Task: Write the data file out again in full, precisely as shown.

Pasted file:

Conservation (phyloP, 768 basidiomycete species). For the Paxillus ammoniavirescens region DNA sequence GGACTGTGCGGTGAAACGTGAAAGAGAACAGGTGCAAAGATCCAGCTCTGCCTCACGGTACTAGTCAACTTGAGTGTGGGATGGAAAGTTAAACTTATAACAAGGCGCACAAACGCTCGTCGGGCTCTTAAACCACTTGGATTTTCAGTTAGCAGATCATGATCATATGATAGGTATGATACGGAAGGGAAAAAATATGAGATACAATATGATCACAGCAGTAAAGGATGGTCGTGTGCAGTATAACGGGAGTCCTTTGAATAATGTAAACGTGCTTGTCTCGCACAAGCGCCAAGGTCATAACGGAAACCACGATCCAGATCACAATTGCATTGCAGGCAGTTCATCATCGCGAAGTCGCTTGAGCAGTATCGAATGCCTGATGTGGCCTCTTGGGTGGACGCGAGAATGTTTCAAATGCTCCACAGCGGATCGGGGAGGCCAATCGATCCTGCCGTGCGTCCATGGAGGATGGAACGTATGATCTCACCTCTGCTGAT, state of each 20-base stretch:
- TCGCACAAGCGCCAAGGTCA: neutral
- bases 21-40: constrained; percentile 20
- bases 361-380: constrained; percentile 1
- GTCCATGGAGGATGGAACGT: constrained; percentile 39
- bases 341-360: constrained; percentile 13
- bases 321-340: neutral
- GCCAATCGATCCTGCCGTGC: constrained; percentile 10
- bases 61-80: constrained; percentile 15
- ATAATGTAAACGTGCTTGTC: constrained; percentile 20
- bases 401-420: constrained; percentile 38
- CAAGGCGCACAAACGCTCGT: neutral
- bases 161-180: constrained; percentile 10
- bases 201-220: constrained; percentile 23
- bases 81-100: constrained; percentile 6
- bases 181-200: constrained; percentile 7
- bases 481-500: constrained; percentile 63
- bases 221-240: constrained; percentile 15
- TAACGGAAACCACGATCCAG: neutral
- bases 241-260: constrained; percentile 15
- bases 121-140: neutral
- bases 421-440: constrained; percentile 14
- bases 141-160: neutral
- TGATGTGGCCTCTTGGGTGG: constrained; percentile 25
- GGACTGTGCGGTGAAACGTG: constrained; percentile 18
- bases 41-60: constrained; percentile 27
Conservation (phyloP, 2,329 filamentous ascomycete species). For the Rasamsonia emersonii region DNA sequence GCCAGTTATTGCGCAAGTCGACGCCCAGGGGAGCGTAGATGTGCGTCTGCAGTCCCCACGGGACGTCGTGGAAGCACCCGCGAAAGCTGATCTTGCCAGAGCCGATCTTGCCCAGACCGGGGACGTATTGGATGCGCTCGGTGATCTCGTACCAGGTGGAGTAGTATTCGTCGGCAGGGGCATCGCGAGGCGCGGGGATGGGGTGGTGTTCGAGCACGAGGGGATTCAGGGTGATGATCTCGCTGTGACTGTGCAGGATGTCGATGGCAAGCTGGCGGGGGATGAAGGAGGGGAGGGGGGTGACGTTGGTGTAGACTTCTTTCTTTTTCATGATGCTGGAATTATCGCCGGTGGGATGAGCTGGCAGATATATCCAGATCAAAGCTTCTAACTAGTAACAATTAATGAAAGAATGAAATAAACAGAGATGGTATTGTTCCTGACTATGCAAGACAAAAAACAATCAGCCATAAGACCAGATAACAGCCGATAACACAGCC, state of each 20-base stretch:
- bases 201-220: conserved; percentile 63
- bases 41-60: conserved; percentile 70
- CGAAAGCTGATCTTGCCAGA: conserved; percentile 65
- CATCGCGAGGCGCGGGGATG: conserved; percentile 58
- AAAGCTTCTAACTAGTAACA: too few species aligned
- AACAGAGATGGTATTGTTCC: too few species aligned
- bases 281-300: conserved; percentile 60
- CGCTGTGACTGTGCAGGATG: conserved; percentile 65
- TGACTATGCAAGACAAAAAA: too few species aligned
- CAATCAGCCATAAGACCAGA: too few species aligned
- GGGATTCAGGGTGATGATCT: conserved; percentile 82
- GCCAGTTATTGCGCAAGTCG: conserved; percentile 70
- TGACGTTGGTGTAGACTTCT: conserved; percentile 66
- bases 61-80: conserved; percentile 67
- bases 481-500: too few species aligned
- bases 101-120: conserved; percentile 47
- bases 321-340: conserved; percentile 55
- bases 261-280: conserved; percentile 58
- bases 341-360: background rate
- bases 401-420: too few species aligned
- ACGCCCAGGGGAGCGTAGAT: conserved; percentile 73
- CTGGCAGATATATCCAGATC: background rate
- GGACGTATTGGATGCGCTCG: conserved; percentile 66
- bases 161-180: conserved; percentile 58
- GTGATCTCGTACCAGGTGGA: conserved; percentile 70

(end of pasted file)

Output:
Conservation (phyloP, 768 basidiomycete species). For the Paxillus ammoniavirescens region DNA sequence GGACTGTGCGGTGAAACGTGAAAGAGAACAGGTGCAAAGATCCAGCTCTGCCTCACGGTACTAGTCAACTTGAGTGTGGGATGGAAAGTTAAACTTATAACAAGGCGCACAAACGCTCGTCGGGCTCTTAAACCACTTGGATTTTCAGTTAGCAGATCATGATCATATGATAGGTATGATACGGAAGGGAAAAAATATGAGATACAATATGATCACAGCAGTAAAGGATGGTCGTGTGCAGTATAACGGGAGTCCTTTGAATAATGTAAACGTGCTTGTCTCGCACAAGCGCCAAGGTCATAACGGAAACCACGATCCAGATCACAATTGCATTGCAGGCAGTTCATCATCGCGAAGTCGCTTGAGCAGTATCGAATGCCTGATGTGGCCTCTTGGGTGGACGCGAGAATGTTTCAAATGCTCCACAGCGGATCGGGGAGGCCAATCGATCCTGCCGTGCGTCCATGGAGGATGGAACGTATGATCTCACCTCTGCTGAT, state of each 20-base stretch:
- TCGCACAAGCGCCAAGGTCA: neutral
- bases 21-40: constrained; percentile 20
- bases 361-380: constrained; percentile 1
- GTCCATGGAGGATGGAACGT: constrained; percentile 39
- bases 341-360: constrained; percentile 13
- bases 321-340: neutral
- GCCAATCGATCCTGCCGTGC: constrained; percentile 10
- bases 61-80: constrained; percentile 15
- ATAATGTAAACGTGCTTGTC: constrained; percentile 20
- bases 401-420: constrained; percentile 38
- CAAGGCGCACAAACGCTCGT: neutral
- bases 161-180: constrained; percentile 10
- bases 201-220: constrained; percentile 23
- bases 81-100: constrained; percentile 6
- bases 181-200: constrained; percentile 7
- bases 481-500: constrained; percentile 63
- bases 221-240: constrained; percentile 15
- TAACGGAAACCACGATCCAG: neutral
- bases 241-260: constrained; percentile 15
- bases 121-140: neutral
- bases 421-440: constrained; percentile 14
- bases 141-160: neutral
- TGATGTGGCCTCTTGGGTGG: constrained; percentile 25
- GGACTGTGCGGTGAAACGTG: constrained; percentile 18
- bases 41-60: constrained; percentile 27
Conservation (phyloP, 2,329 filamentous ascomycete species). For the Rasamsonia emersonii region DNA sequence GCCAGTTATTGCGCAAGTCGACGCCCAGGGGAGCGTAGATGTGCGTCTGCAGTCCCCACGGGACGTCGTGGAAGCACCCGCGAAAGCTGATCTTGCCAGAGCCGATCTTGCCCAGACCGGGGACGTATTGGATGCGCTCGGTGATCTCGTACCAGGTGGAGTAGTATTCGTCGGCAGGGGCATCGCGAGGCGCGGGGATGGGGTGGTGTTCGAGCACGAGGGGATTCAGGGTGATGATCTCGCTGTGACTGTGCAGGATGTCGATGGCAAGCTGGCGGGGGATGAAGGAGGGGAGGGGGGTGACGTTGGTGTAGACTTCTTTCTTTTTCATGATGCTGGAATTATCGCCGGTGGGATGAGCTGGCAGATATATCCAGATCAAAGCTTCTAACTAGTAACAATTAATGAAAGAATGAAATAAACAGAGATGGTATTGTTCCTGACTATGCAAGACAAAAAACAATCAGCCATAAGACCAGATAACAGCCGATAACACAGCC, state of each 20-base stretch:
- bases 201-220: conserved; percentile 63
- bases 41-60: conserved; percentile 70
- CGAAAGCTGATCTTGCCAGA: conserved; percentile 65
- CATCGCGAGGCGCGGGGATG: conserved; percentile 58
- AAAGCTTCTAACTAGTAACA: too few species aligned
- AACAGAGATGGTATTGTTCC: too few species aligned
- bases 281-300: conserved; percentile 60
- CGCTGTGACTGTGCAGGATG: conserved; percentile 65
- TGACTATGCAAGACAAAAAA: too few species aligned
- CAATCAGCCATAAGACCAGA: too few species aligned
- GGGATTCAGGGTGATGATCT: conserved; percentile 82
- GCCAGTTATTGCGCAAGTCG: conserved; percentile 70
- TGACGTTGGTGTAGACTTCT: conserved; percentile 66
- bases 61-80: conserved; percentile 67
- bases 481-500: too few species aligned
- bases 101-120: conserved; percentile 47
- bases 321-340: conserved; percentile 55
- bases 261-280: conserved; percentile 58
- bases 341-360: background rate
- bases 401-420: too few species aligned
- ACGCCCAGGGGAGCGTAGAT: conserved; percentile 73
- CTGGCAGATATATCCAGATC: background rate
- GGACGTATTGGATGCGCTCG: conserved; percentile 66
- bases 161-180: conserved; percentile 58
- GTGATCTCGTACCAGGTGGA: conserved; percentile 70